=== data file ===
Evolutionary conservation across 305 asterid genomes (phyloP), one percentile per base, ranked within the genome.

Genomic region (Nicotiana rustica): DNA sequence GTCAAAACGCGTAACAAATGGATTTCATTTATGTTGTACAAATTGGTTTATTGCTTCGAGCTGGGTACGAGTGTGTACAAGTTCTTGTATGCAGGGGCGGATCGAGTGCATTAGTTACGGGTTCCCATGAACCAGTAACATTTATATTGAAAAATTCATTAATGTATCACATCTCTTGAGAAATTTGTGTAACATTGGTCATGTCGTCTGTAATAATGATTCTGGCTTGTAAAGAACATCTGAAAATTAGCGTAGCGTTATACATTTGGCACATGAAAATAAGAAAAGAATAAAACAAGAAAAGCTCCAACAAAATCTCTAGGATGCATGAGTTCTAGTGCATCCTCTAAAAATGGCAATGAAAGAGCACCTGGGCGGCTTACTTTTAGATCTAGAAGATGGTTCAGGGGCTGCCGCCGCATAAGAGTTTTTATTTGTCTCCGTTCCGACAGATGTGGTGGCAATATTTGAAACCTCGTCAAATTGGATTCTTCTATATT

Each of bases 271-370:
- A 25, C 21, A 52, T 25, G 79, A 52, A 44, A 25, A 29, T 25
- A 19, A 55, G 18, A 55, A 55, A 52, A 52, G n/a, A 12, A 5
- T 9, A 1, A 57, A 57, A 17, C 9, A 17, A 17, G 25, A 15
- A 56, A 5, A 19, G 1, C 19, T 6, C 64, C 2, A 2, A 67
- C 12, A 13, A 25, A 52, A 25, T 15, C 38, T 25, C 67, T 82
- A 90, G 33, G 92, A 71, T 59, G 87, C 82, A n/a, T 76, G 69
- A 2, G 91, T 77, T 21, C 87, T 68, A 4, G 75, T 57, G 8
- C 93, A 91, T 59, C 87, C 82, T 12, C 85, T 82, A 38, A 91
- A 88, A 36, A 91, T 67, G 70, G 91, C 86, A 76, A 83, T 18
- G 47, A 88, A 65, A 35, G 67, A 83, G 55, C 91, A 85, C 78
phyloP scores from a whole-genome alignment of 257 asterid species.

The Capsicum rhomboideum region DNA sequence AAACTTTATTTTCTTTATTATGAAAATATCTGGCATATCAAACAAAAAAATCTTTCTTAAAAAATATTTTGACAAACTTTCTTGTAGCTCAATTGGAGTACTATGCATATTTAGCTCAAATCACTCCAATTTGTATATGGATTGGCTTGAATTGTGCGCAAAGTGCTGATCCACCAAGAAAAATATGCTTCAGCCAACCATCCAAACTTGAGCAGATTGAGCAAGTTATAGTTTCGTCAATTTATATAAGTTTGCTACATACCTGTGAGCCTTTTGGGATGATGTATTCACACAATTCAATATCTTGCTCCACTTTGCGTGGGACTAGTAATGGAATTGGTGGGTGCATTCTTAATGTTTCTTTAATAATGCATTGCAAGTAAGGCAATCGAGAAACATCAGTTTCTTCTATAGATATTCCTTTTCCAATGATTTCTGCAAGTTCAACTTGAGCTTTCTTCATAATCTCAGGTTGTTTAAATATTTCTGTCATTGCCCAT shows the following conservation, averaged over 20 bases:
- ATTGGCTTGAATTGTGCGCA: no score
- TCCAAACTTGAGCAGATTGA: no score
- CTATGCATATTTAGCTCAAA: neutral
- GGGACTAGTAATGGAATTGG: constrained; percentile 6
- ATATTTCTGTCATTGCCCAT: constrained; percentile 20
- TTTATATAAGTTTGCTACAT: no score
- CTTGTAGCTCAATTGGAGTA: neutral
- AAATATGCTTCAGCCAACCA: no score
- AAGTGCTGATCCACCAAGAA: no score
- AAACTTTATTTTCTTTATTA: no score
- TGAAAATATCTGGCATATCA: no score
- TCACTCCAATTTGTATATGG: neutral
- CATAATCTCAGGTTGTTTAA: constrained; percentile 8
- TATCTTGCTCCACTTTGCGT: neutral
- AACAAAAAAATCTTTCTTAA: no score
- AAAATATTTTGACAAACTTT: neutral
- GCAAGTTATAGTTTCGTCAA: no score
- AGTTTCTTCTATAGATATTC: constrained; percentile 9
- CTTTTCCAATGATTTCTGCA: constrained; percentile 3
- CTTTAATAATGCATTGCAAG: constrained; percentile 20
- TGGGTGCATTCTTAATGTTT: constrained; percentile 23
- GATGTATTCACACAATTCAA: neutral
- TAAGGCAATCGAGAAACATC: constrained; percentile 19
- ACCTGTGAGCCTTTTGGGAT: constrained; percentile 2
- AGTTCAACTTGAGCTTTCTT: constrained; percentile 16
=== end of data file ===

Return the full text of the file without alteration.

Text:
Evolutionary conservation across 305 asterid genomes (phyloP), one percentile per base, ranked within the genome.

Genomic region (Nicotiana rustica): DNA sequence GTCAAAACGCGTAACAAATGGATTTCATTTATGTTGTACAAATTGGTTTATTGCTTCGAGCTGGGTACGAGTGTGTACAAGTTCTTGTATGCAGGGGCGGATCGAGTGCATTAGTTACGGGTTCCCATGAACCAGTAACATTTATATTGAAAAATTCATTAATGTATCACATCTCTTGAGAAATTTGTGTAACATTGGTCATGTCGTCTGTAATAATGATTCTGGCTTGTAAAGAACATCTGAAAATTAGCGTAGCGTTATACATTTGGCACATGAAAATAAGAAAAGAATAAAACAAGAAAAGCTCCAACAAAATCTCTAGGATGCATGAGTTCTAGTGCATCCTCTAAAAATGGCAATGAAAGAGCACCTGGGCGGCTTACTTTTAGATCTAGAAGATGGTTCAGGGGCTGCCGCCGCATAAGAGTTTTTATTTGTCTCCGTTCCGACAGATGTGGTGGCAATATTTGAAACCTCGTCAAATTGGATTCTTCTATATT

Each of bases 271-370:
- A 25, C 21, A 52, T 25, G 79, A 52, A 44, A 25, A 29, T 25
- A 19, A 55, G 18, A 55, A 55, A 52, A 52, G n/a, A 12, A 5
- T 9, A 1, A 57, A 57, A 17, C 9, A 17, A 17, G 25, A 15
- A 56, A 5, A 19, G 1, C 19, T 6, C 64, C 2, A 2, A 67
- C 12, A 13, A 25, A 52, A 25, T 15, C 38, T 25, C 67, T 82
- A 90, G 33, G 92, A 71, T 59, G 87, C 82, A n/a, T 76, G 69
- A 2, G 91, T 77, T 21, C 87, T 68, A 4, G 75, T 57, G 8
- C 93, A 91, T 59, C 87, C 82, T 12, C 85, T 82, A 38, A 91
- A 88, A 36, A 91, T 67, G 70, G 91, C 86, A 76, A 83, T 18
- G 47, A 88, A 65, A 35, G 67, A 83, G 55, C 91, A 85, C 78
phyloP scores from a whole-genome alignment of 257 asterid species.

The Capsicum rhomboideum region DNA sequence AAACTTTATTTTCTTTATTATGAAAATATCTGGCATATCAAACAAAAAAATCTTTCTTAAAAAATATTTTGACAAACTTTCTTGTAGCTCAATTGGAGTACTATGCATATTTAGCTCAAATCACTCCAATTTGTATATGGATTGGCTTGAATTGTGCGCAAAGTGCTGATCCACCAAGAAAAATATGCTTCAGCCAACCATCCAAACTTGAGCAGATTGAGCAAGTTATAGTTTCGTCAATTTATATAAGTTTGCTACATACCTGTGAGCCTTTTGGGATGATGTATTCACACAATTCAATATCTTGCTCCACTTTGCGTGGGACTAGTAATGGAATTGGTGGGTGCATTCTTAATGTTTCTTTAATAATGCATTGCAAGTAAGGCAATCGAGAAACATCAGTTTCTTCTATAGATATTCCTTTTCCAATGATTTCTGCAAGTTCAACTTGAGCTTTCTTCATAATCTCAGGTTGTTTAAATATTTCTGTCATTGCCCAT shows the following conservation, averaged over 20 bases:
- ATTGGCTTGAATTGTGCGCA: no score
- TCCAAACTTGAGCAGATTGA: no score
- CTATGCATATTTAGCTCAAA: neutral
- GGGACTAGTAATGGAATTGG: constrained; percentile 6
- ATATTTCTGTCATTGCCCAT: constrained; percentile 20
- TTTATATAAGTTTGCTACAT: no score
- CTTGTAGCTCAATTGGAGTA: neutral
- AAATATGCTTCAGCCAACCA: no score
- AAGTGCTGATCCACCAAGAA: no score
- AAACTTTATTTTCTTTATTA: no score
- TGAAAATATCTGGCATATCA: no score
- TCACTCCAATTTGTATATGG: neutral
- CATAATCTCAGGTTGTTTAA: constrained; percentile 8
- TATCTTGCTCCACTTTGCGT: neutral
- AACAAAAAAATCTTTCTTAA: no score
- AAAATATTTTGACAAACTTT: neutral
- GCAAGTTATAGTTTCGTCAA: no score
- AGTTTCTTCTATAGATATTC: constrained; percentile 9
- CTTTTCCAATGATTTCTGCA: constrained; percentile 3
- CTTTAATAATGCATTGCAAG: constrained; percentile 20
- TGGGTGCATTCTTAATGTTT: constrained; percentile 23
- GATGTATTCACACAATTCAA: neutral
- TAAGGCAATCGAGAAACATC: constrained; percentile 19
- ACCTGTGAGCCTTTTGGGAT: constrained; percentile 2
- AGTTCAACTTGAGCTTTCTT: constrained; percentile 16